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Training physicians on how to conduct research after medical school


Paul Khalil, M.D., had had very limited research experience and learned a lot from the intensive course.

Paul Khalil, M.D., had had very limited research experience and learned a lot from the intensive course.

Dr. Paul Khalil was a chemistry major in college. He worked in a lab as an undergraduate and assisted in research studies, but the 29-year-old, now a first-year fellow in pediatric emergency medicine at Miami Children’s Hospital, had never created an independent research project that he cultivated from hypothesis to conclusion.

On the other end of the spectrum is Dr. John Fitzwater, a 34-year-old third-year pediatric surgery fellow at MCH. Fitzwater spent every summer engaged in research studies in Africa, beginning back in his days as a liberal arts undergraduate student and continuing through his residency at Texas Tech University Health Sciences Center – Lubbock. In addition to his medical degree from University of Texas Southwestern Medical School, Fitzwater also received a master’s in public health from Johns Hopkins University. He has already accepted a position at Texas Tech–Lubbock when his fellowship ends and has negotiated three months of research in Africa every year as part of his contract.

Despite the disparity in research experience between Khalil and Fitzwater, they both participated in an intensive Research Training Program, a joint pilot project created by FIU’s Robert Stempel College of Public Health & Social Work and MCH Office of Medical Education this summer — and both felt the program will definitely help them with their future research projects.

Pediatric fellows took an intensive one-week course on research taught by Stempel faculty.

Pediatric fellows took an intensive one-week course on research taught by Stempel faculty.

The Research Training Program was developed by Stempel professors Mark Williams, O. Dale Williams, Dr. Wasim Maziak and Dr. Consuelo Beck-Sague, in close consultation with the MCH Director of Medical Education, Dr. Rani S. Gereige.

As an accredited fellowship training program, MCH has always provided research lectures; however, these were spread throughout the year, which meant that some fellows were attending lectures after the majority of their research projects had been designed, Gereige explained. “This year, we decided as a sponsoring institution for nine ACGME-accredited fellowships to provide a more structured intense course that hopefully will be a yearly event early in the academic year,” he said.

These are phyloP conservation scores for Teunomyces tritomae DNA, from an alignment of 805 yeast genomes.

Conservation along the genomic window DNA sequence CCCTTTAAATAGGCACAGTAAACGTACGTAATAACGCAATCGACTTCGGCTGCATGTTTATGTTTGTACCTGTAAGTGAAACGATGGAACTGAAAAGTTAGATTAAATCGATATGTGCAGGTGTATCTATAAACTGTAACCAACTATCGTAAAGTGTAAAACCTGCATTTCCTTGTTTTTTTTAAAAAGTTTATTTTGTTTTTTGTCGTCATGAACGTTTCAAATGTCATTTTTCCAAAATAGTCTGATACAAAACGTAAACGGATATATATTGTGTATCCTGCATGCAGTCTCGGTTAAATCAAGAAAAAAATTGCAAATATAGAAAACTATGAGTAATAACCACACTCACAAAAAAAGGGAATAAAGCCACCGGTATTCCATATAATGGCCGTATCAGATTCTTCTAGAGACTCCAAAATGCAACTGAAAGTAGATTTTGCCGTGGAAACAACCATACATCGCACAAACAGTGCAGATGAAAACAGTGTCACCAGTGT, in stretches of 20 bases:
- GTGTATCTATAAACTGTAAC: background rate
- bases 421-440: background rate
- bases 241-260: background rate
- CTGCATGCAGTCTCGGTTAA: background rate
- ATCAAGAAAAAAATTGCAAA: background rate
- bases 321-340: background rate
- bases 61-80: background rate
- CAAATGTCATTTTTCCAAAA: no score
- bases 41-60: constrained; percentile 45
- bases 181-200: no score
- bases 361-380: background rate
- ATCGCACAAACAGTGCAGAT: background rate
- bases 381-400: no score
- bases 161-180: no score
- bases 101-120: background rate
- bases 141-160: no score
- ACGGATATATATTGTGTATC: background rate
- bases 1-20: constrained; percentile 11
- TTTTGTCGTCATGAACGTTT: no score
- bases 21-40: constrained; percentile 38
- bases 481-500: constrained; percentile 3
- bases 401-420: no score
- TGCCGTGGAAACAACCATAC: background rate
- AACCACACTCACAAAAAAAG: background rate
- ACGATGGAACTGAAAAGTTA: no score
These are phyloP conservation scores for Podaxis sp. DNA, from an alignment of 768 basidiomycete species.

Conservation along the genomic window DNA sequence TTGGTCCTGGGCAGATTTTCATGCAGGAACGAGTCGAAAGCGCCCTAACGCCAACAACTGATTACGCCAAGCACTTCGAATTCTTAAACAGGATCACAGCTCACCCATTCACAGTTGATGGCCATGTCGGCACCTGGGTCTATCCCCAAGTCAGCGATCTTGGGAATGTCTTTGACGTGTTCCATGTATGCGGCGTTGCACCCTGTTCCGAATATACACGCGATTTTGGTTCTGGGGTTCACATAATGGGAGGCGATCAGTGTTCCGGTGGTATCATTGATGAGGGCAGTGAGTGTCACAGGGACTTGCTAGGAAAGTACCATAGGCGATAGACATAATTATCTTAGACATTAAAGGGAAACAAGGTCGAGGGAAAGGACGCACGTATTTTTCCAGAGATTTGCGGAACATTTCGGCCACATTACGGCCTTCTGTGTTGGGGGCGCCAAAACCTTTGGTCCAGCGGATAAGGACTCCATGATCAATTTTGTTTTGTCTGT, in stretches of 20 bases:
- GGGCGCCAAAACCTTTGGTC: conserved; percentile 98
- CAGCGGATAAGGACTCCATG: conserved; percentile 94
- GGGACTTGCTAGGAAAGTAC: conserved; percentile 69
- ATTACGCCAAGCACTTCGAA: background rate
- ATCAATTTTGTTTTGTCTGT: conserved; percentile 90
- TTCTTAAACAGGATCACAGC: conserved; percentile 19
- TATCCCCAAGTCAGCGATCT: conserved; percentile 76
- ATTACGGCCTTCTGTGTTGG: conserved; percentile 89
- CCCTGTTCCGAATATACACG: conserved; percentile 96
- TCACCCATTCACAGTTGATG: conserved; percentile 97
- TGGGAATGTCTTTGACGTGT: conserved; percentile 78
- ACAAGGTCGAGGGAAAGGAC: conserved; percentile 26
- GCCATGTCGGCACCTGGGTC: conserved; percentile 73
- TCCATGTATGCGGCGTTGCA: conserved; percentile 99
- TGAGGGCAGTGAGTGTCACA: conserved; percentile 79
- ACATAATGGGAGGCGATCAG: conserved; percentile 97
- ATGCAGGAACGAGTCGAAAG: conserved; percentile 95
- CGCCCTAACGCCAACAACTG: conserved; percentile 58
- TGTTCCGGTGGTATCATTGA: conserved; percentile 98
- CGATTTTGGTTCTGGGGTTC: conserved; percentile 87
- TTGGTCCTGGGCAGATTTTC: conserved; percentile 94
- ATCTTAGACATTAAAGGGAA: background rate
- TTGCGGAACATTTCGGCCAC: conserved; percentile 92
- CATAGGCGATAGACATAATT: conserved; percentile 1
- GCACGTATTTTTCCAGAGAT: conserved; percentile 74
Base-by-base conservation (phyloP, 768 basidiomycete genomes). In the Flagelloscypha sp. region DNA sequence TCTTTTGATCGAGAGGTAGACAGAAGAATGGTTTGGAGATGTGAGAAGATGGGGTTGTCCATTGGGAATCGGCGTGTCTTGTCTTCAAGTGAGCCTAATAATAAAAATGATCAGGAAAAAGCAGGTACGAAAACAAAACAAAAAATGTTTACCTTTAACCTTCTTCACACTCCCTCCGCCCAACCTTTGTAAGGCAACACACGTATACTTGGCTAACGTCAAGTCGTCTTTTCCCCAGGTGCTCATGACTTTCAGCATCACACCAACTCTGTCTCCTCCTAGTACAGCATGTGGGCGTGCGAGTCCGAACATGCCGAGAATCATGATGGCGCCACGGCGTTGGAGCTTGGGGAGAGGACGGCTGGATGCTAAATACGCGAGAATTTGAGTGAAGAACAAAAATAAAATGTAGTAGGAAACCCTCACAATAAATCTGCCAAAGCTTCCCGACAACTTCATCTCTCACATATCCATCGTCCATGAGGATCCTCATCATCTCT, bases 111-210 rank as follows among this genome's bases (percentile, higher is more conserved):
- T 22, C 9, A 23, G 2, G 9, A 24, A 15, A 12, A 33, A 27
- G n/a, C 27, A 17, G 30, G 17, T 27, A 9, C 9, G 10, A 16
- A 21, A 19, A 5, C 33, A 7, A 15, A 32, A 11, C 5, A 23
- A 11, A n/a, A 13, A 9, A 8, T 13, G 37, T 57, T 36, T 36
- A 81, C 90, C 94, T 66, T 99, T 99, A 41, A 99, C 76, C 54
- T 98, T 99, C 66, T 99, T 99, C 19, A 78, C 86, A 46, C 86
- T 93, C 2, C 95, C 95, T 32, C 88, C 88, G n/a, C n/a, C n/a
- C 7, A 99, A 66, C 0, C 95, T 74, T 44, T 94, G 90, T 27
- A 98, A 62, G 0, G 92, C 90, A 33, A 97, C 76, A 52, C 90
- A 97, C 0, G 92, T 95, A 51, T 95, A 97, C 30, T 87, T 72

O. Dale Williams pointed out that Miami Children’s Hospital plays a critical role in providing clinical care for Miami’s children, but it is also importantly involved in the training of the next generation of pediatric researchers.

“The Research Training Program we conducted directly addressed this responsibility. It was designed to provide residents and fellows with training exercises to help them better utilize the available scientific information in their clinical care decisions and in planning their own research program.”

(From left) Stempel college faculty Mark Williams, Wasim Maziak and O. Dale Williams helped Miami Children's Hospital residents and fellows with their research skills.

(From left) Stempel college faculty Mark Williams, Wasim Maziak and O. Dale Williams helped Miami Children’s Hospital residents and fellows with their research skills.

Drs. Williams, Williams, Maziak, and Beck-Sague led the five-day customized tutorial. The intent of the program was to facilitate fellows’ and residents’ ability to critically review the biomedical literature, participate in clinical research and plan clinical studies. The research tutorial was delivered in five 90-minute sessions throughout one week, introducing the philosophy of science and the basic concepts, methods, and ethical issues in biomedical research.

John Fitzwater, M.D., has a degree in public health but found the course helped revive some of his more rusty knowledge.

John Fitzwater, M.D., has a degree in public health but found the course helped revive some of his more rusty knowledge.

For Fitzwater, the program served as an important refresher to his previous public health studies. “As surgeons, we don’t get to use public health policies every day. This set my boots back on the ground and helped remind me of the work I’ve done.”

He particularly felt he gained a lot from the ethics program. “As physicians, we take it for granted that we are all ethical, but it can sometimes be a slippery slope. It also helped that the instructor was a medical doctor and knew what to ask and how to ask us,” he noted.

Khalil gained knowledge about creating and conducting a research project—as well as some thoughts about studies he might like to conduct during his fellowship. “Giving us this program at the beginning of the year was definitely what we needed,” he said.

Both the Stempel and MCH faculty see this pilot program as continuing and even growing in the future. “We value our collaboration with this group since it provides potential sites for the practical training of our own students,” says O. Dale Williams. And, just as importantly, some of the students who took the program have approached the Stempel faculty about future research projects. “We are already are beginning the process of discussing some new ventures,” Williams said.

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